MILWAUKEE - Sales of Spam -- that much-maligned meat -- are rising as consumers are turning more to lunch meats and other lower-cost foods to extend their already stretched food budgets.

What was once cheeky, silly and the subject of a musical (Monty Python mocked the meat in a can), now is back on the table as people turn to the sometimes-snubbed meat as costs rise, analysts said.

Food prices are increasing the fastest since 1990 -- 4 percent in the United States last year, according to the Agriculture Department. Many staples are rising even faster, with white bread up 13 percent last year, bacon up 7 percent and peanut butter up 9 percent.

Food inflation reached an annualized rate of 6.1 percent as of April, according to the Bureau of Labor Statistics.

The price of Spam is up too, with the average 12 oz. can about $2.62. That's an increase of nearly 7 percent from the same time last year. But the pork meat in a can seems like a good alternative to consumers.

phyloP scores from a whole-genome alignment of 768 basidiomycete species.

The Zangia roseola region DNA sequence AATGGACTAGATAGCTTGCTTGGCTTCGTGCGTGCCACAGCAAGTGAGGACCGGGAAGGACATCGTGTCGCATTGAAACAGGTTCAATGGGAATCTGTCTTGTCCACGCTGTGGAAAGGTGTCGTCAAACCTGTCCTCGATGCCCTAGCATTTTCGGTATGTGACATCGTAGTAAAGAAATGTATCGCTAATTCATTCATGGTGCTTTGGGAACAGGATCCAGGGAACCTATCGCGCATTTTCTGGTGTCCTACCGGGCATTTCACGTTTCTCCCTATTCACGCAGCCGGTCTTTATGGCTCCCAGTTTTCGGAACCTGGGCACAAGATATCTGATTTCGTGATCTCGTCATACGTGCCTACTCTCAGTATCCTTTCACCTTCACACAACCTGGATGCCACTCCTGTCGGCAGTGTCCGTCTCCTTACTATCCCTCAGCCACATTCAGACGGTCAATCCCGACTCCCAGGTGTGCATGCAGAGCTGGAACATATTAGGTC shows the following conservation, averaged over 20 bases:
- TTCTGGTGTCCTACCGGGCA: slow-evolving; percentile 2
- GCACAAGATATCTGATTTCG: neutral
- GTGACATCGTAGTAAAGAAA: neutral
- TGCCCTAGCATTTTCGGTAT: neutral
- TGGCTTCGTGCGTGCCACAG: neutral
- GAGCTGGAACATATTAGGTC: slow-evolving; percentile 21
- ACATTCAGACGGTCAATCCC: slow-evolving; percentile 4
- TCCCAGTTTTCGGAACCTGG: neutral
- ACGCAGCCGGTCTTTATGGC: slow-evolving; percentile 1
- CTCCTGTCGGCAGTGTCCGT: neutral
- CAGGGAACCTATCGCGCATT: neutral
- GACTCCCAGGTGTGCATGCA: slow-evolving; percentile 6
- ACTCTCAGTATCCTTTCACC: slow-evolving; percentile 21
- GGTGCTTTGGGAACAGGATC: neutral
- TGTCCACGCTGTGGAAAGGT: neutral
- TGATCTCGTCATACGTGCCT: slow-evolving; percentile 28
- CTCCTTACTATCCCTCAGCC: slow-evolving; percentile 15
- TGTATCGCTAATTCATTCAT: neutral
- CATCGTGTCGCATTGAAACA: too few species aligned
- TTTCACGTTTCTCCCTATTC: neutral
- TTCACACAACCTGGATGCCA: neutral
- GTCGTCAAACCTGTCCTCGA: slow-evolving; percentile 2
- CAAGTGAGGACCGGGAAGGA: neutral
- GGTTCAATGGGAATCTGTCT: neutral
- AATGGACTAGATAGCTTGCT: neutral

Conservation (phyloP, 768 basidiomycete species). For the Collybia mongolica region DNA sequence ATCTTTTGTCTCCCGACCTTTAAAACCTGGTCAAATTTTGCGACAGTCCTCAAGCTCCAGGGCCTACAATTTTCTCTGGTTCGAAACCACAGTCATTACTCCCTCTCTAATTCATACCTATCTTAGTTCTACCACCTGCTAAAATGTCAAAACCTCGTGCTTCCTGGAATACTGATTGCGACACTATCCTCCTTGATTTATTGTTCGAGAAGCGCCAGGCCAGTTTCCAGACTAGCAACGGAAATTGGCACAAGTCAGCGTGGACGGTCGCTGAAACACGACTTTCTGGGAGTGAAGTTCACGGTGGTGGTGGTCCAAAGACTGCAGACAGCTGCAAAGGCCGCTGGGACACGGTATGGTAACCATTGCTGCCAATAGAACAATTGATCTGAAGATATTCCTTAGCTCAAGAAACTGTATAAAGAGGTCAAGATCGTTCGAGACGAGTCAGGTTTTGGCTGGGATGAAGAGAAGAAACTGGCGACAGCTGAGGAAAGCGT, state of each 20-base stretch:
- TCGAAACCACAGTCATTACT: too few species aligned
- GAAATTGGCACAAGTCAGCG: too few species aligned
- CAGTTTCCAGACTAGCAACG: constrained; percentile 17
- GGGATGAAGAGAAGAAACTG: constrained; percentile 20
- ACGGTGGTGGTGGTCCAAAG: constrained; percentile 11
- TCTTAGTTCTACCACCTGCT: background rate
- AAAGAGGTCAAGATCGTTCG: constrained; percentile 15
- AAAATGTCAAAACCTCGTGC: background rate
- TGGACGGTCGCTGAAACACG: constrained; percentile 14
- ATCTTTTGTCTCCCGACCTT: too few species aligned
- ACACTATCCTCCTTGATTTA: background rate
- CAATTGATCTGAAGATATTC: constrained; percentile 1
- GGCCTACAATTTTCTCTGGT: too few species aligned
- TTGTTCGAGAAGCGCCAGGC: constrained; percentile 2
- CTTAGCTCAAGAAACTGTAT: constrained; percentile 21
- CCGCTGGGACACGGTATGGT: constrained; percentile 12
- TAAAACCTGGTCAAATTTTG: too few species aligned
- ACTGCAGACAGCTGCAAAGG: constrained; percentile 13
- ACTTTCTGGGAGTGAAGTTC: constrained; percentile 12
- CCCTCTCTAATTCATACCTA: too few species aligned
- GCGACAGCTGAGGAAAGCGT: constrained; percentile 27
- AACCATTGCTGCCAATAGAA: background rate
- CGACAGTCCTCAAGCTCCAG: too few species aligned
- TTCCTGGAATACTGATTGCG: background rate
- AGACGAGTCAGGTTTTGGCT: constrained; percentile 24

Kimberly Quan, a stay-at-home mom of three who lives in Pleasanton, Calif., near San Francisco, has been feeding her family more Spam in the last six months as she tries to make her food budget go further.

She cooks meals such as Spam fried rice and Spam sandwiches two or three times a month. Pulling Spam from the shelf prevents last-minute grocery store trips and overspending, said Quan, 38.

"It's canned meat and it's in the cupboard and if everything else is gone from the fridge, it's there," she said.

Spam's maker, Hormel Foods Corp. of Austin, Minn., reported last week that it strong sales of Spam in the second quarter, helped push up its profits 14 percent.